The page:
This is what Jared Spool calls “passion and its effect” [2]: “Passion on a subject changes how participants invest in usability test tasks. That change can have profound effects on the results and the recommendations produced by the team.” Passion is about a participant’s emotional connection and engagement with a topic of interest. It is a user’s emotional connection to and knowledge of a topic that changes his perception of it. You can’t predict how a person who is passionate and knowledgeable about a topic will react.

Therefore, you must recruit people who are actually involved in the process you are testing and are passionate about it. This is especially true if you want to test how users respond to specific content or functionality, how they navigate and search for information, or whether certain content is useful and valuable to users.

For simple, general usability issues—such as the discoverability of a menu item or content on a page, role-playing might not be an issue. The degree of a participant’s engagement with a site or topic might not have much affect on its discoverability. Likely, you would be able to assess such issues by doing testing with any Internet users, regardless of whether they are into dating.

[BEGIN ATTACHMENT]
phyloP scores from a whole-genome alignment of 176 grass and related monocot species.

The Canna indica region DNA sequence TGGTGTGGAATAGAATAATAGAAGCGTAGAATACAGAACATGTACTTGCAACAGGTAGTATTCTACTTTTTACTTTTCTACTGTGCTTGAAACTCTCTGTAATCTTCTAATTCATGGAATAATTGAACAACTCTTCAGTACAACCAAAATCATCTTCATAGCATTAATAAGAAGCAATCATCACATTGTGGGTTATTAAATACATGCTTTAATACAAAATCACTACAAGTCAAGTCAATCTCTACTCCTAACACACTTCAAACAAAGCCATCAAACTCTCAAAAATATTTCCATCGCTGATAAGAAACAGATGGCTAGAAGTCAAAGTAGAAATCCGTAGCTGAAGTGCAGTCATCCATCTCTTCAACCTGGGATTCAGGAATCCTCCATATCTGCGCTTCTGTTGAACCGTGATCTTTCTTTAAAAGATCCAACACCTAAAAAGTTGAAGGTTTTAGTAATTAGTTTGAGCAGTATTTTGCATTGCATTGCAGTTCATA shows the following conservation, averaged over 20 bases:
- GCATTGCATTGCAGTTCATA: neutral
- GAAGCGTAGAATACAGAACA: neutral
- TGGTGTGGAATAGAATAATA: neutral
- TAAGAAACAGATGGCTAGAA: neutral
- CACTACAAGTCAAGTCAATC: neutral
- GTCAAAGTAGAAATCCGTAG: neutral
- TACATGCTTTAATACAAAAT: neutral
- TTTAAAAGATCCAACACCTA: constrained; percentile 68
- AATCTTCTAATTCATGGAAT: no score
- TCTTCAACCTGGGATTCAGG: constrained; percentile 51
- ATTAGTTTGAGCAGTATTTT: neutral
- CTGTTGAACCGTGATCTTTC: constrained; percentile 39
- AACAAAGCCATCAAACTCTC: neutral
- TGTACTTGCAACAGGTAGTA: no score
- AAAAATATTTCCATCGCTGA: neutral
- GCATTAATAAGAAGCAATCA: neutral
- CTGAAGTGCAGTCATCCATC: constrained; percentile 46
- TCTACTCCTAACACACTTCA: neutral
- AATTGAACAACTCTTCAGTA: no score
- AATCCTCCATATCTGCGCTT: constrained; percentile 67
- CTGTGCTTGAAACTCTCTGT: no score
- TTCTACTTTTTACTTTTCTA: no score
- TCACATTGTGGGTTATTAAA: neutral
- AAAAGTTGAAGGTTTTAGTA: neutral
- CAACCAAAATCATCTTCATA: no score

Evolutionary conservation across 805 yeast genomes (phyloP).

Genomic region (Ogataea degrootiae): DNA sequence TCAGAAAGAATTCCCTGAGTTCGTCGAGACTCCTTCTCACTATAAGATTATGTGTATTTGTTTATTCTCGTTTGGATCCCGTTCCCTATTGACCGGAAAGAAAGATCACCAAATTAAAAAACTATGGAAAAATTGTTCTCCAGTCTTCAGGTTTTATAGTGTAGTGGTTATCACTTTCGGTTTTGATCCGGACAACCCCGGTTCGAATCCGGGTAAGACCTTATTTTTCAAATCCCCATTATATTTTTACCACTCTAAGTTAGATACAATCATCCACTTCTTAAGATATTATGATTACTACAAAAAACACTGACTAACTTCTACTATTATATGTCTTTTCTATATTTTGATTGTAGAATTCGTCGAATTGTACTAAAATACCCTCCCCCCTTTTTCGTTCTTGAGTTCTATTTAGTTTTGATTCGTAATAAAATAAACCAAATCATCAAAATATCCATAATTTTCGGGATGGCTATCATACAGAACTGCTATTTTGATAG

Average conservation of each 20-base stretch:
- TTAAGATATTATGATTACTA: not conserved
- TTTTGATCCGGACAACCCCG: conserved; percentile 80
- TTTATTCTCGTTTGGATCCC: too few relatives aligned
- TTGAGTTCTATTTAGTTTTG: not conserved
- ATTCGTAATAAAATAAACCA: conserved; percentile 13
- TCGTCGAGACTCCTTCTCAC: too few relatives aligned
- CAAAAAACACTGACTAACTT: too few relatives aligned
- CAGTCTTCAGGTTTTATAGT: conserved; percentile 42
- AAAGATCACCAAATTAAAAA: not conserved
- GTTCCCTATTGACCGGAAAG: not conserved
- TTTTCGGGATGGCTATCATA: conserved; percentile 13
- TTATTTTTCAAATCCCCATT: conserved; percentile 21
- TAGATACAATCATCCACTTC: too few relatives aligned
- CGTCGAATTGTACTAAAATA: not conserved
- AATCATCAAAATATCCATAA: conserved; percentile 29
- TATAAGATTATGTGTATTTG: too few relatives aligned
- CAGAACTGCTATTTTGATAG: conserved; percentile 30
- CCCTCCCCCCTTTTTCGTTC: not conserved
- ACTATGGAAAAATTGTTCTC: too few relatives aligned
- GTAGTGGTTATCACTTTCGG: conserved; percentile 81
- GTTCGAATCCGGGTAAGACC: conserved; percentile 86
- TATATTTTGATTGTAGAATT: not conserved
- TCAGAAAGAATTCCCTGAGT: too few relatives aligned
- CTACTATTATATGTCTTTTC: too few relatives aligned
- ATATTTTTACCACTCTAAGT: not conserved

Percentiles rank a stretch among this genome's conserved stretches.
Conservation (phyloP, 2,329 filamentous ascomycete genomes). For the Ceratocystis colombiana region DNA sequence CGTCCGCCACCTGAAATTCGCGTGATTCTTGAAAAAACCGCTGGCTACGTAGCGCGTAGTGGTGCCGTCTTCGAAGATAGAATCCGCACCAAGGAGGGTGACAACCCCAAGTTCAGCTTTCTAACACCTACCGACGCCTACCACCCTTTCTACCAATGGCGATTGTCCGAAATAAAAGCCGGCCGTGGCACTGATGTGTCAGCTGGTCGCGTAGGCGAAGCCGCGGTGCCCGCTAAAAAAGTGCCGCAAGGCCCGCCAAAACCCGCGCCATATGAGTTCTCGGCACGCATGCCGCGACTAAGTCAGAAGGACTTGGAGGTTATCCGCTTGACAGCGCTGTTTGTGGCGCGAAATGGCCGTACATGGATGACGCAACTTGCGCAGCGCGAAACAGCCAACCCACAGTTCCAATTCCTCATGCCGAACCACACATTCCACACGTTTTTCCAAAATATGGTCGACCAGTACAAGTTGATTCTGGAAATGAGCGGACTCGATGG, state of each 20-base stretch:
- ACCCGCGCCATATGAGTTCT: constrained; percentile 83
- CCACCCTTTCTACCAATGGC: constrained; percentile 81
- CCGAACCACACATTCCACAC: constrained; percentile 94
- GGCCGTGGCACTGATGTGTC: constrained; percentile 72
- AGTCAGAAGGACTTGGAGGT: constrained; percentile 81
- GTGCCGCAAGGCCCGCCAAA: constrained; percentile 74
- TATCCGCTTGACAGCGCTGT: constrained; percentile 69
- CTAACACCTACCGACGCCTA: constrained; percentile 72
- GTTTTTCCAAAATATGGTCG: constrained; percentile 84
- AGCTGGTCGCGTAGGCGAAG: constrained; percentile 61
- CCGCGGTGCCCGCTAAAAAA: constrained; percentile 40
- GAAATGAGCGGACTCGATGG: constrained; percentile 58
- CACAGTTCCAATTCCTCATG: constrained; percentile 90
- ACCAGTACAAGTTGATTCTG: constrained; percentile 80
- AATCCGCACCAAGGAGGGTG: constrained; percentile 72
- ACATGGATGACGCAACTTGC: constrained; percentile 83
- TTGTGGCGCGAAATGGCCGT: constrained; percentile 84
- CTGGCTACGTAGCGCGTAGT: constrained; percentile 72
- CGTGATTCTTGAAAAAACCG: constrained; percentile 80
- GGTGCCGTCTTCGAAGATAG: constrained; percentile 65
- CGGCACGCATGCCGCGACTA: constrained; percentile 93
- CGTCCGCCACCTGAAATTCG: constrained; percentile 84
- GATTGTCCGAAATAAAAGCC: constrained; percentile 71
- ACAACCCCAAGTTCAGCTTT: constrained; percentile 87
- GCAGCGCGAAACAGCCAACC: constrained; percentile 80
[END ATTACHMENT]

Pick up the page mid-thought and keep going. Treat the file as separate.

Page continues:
However, it is always important is to ask yourself to what extent having participants role-play might affect the reliability of your test findings. Sometimes, it won’t; but other times, it will.

2. Have participants perform realistic tasks.

The tasks participants perform during usability testing should match what they do with a product in their real lives. This is another guideline that sounds straightforward to usability experts, but it’s easy to overlook its importance when you are occupied with designing well-crafted role-playing scenarios that can answer your client’s or stakeholder’s questions about a Web site.